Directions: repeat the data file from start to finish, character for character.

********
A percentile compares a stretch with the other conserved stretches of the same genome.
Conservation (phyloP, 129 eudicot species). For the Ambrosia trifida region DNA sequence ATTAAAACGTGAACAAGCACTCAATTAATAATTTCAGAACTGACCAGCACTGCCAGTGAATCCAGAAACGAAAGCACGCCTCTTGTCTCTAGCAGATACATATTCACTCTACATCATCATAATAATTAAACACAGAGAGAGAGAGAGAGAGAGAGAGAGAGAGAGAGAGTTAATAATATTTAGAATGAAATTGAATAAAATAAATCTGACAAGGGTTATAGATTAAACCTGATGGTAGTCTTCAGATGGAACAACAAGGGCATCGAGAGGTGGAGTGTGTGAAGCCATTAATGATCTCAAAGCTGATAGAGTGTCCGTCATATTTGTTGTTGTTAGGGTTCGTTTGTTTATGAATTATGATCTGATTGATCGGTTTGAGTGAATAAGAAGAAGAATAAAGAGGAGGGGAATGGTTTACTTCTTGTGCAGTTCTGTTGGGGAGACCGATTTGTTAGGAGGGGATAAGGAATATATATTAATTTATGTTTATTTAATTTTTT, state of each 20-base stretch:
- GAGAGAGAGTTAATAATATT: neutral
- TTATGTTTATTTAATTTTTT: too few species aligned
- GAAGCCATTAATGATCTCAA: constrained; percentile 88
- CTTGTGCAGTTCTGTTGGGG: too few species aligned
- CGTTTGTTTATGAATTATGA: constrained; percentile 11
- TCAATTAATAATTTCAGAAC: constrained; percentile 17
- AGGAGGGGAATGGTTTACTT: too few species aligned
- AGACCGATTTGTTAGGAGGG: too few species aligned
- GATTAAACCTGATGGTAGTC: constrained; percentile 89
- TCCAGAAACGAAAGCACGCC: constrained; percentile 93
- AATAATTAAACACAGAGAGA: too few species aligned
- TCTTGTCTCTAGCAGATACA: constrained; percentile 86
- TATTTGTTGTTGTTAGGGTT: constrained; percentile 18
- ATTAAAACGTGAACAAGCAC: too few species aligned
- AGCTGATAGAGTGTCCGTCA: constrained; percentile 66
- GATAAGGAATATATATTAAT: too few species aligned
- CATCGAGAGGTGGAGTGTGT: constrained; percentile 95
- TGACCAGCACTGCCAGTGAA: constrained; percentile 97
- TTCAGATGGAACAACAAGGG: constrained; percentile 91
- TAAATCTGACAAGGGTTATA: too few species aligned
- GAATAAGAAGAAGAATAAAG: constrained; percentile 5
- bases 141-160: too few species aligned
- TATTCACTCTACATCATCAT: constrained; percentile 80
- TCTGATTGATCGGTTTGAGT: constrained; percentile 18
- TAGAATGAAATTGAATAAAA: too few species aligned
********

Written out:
A percentile compares a stretch with the other conserved stretches of the same genome.
Conservation (phyloP, 129 eudicot species). For the Ambrosia trifida region DNA sequence ATTAAAACGTGAACAAGCACTCAATTAATAATTTCAGAACTGACCAGCACTGCCAGTGAATCCAGAAACGAAAGCACGCCTCTTGTCTCTAGCAGATACATATTCACTCTACATCATCATAATAATTAAACACAGAGAGAGAGAGAGAGAGAGAGAGAGAGAGAGAGAGTTAATAATATTTAGAATGAAATTGAATAAAATAAATCTGACAAGGGTTATAGATTAAACCTGATGGTAGTCTTCAGATGGAACAACAAGGGCATCGAGAGGTGGAGTGTGTGAAGCCATTAATGATCTCAAAGCTGATAGAGTGTCCGTCATATTTGTTGTTGTTAGGGTTCGTTTGTTTATGAATTATGATCTGATTGATCGGTTTGAGTGAATAAGAAGAAGAATAAAGAGGAGGGGAATGGTTTACTTCTTGTGCAGTTCTGTTGGGGAGACCGATTTGTTAGGAGGGGATAAGGAATATATATTAATTTATGTTTATTTAATTTTTT, state of each 20-base stretch:
- GAGAGAGAGTTAATAATATT: neutral
- TTATGTTTATTTAATTTTTT: too few species aligned
- GAAGCCATTAATGATCTCAA: constrained; percentile 88
- CTTGTGCAGTTCTGTTGGGG: too few species aligned
- CGTTTGTTTATGAATTATGA: constrained; percentile 11
- TCAATTAATAATTTCAGAAC: constrained; percentile 17
- AGGAGGGGAATGGTTTACTT: too few species aligned
- AGACCGATTTGTTAGGAGGG: too few species aligned
- GATTAAACCTGATGGTAGTC: constrained; percentile 89
- TCCAGAAACGAAAGCACGCC: constrained; percentile 93
- AATAATTAAACACAGAGAGA: too few species aligned
- TCTTGTCTCTAGCAGATACA: constrained; percentile 86
- TATTTGTTGTTGTTAGGGTT: constrained; percentile 18
- ATTAAAACGTGAACAAGCAC: too few species aligned
- AGCTGATAGAGTGTCCGTCA: constrained; percentile 66
- GATAAGGAATATATATTAAT: too few species aligned
- CATCGAGAGGTGGAGTGTGT: constrained; percentile 95
- TGACCAGCACTGCCAGTGAA: constrained; percentile 97
- TTCAGATGGAACAACAAGGG: constrained; percentile 91
- TAAATCTGACAAGGGTTATA: too few species aligned
- GAATAAGAAGAAGAATAAAG: constrained; percentile 5
- bases 141-160: too few species aligned
- TATTCACTCTACATCATCAT: constrained; percentile 80
- TCTGATTGATCGGTTTGAGT: constrained; percentile 18
- TAGAATGAAATTGAATAAAA: too few species aligned